I have thought a lot about boundaries lately. Boundaries between friends, lovers, Man & Wife, the living & the dead; the best situations, & those in which I thrive, are where the boundaries are clearly defined so that one can push them whenever one needs. There is no point scratching at a door that disappears but if you can climb in through the window it is all the more exciting don’t you think?

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Hot Air Horizon

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Looks like an amazing way to escape. I would love to see this.
 
More than 350,000 people flocked to fields not far from the city of Metz, France to witness 408 balloons take to the skies for the annual Lorraine Mondial Air Balloons festival 2013.

Just 6…

We spent the long weekend for Australia day camping in Victoria. We decided that since we had just had a positive pregnancy test it would be good to get away, just the three of us, & relax. I felt fine. Healthy, full of energy.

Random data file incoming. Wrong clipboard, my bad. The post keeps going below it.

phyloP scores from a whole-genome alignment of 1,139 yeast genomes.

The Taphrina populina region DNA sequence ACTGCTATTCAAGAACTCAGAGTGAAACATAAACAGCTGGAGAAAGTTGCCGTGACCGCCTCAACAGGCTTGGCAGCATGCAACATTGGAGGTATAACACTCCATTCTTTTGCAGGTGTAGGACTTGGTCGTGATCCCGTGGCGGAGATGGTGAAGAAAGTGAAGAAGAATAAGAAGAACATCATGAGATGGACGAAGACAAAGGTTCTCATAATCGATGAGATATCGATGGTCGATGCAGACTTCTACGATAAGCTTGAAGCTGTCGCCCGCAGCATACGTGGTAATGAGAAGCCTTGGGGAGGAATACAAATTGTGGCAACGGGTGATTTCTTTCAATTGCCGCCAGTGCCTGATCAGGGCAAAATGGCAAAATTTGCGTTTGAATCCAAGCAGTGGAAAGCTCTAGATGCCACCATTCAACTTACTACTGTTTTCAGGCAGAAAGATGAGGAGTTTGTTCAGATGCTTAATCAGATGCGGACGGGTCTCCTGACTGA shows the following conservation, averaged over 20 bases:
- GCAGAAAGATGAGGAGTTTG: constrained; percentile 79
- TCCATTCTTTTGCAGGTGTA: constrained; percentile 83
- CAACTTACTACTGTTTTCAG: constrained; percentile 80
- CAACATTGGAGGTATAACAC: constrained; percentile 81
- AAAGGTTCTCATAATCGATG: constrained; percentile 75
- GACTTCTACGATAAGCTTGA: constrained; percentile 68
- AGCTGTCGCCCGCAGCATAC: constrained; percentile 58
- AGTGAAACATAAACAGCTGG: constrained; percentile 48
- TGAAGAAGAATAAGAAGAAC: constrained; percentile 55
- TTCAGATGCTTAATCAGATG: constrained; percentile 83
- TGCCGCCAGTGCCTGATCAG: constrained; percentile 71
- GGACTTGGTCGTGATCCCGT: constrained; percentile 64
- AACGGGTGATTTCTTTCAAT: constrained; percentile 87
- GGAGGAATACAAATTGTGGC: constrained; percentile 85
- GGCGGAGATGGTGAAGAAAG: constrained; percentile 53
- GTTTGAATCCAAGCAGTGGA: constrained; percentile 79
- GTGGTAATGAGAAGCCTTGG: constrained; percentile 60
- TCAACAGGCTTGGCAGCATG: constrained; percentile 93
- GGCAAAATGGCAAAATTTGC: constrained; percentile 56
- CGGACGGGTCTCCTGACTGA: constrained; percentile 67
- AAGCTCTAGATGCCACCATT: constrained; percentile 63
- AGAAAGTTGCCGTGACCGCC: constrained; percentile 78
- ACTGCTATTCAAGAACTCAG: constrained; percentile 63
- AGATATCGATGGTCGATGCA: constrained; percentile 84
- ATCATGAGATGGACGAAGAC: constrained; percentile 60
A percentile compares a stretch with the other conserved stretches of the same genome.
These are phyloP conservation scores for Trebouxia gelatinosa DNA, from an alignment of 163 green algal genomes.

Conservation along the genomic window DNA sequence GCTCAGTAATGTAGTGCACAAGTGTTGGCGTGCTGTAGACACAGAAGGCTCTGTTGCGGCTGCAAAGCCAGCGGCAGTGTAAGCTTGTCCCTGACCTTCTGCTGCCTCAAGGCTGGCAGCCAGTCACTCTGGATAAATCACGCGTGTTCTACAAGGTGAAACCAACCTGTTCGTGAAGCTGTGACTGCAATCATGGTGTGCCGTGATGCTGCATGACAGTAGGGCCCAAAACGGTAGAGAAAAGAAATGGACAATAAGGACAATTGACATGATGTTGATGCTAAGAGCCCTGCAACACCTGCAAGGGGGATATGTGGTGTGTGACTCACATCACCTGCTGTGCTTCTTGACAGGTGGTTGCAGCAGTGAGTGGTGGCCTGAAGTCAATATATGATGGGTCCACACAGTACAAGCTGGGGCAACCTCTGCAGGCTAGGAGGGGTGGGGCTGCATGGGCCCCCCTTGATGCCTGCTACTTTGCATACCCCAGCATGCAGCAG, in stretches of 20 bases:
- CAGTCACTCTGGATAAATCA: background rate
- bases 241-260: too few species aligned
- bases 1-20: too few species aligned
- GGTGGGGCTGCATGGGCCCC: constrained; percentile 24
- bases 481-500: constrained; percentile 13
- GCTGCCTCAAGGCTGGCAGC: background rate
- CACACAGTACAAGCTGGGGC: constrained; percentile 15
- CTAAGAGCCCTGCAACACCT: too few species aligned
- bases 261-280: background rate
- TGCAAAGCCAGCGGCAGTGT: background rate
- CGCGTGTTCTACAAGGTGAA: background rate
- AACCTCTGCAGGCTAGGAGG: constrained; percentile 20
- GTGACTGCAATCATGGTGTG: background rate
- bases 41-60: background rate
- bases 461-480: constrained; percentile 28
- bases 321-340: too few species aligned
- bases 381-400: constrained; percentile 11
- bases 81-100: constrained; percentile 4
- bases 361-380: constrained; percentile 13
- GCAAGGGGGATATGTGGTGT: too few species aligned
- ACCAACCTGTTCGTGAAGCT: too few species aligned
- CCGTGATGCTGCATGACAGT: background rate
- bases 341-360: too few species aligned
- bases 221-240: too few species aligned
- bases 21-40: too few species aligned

I am certain I cannot be more than 6 weeks pregnant but the started bleeding started the minute we got home from our weekend away. I am terrified. I have read so many websites & books that all say bleeding may be  normal this early but many that say it is not okay. I have taken another test, it indicates still pregnant. I do not know what to do & I am not sure there is anything I can do. My immediate reaction seems to be sit here & stress. I cannot get  my mind off the possibility that maybe I have done something wrong, that I should not have told Corsmor & I should have just left it alone – waited a little longer. Maybe we should have not gone away? Stayed home? Maybe I pushed myself too hard? Perhaps this is just a warning & tomorrow all will be forgiven.
 
On our trip away ‘Pip’ was been mentioned so many times & become part of our lives. Preparations already being made in our minds.
 
I do not know what to do.
 
I am fearful it is all too late.

Us on holiday – our favourite beach – Bells Beach, Victoria.

Bell's Beach, Australia

Bell’s Beach, Australia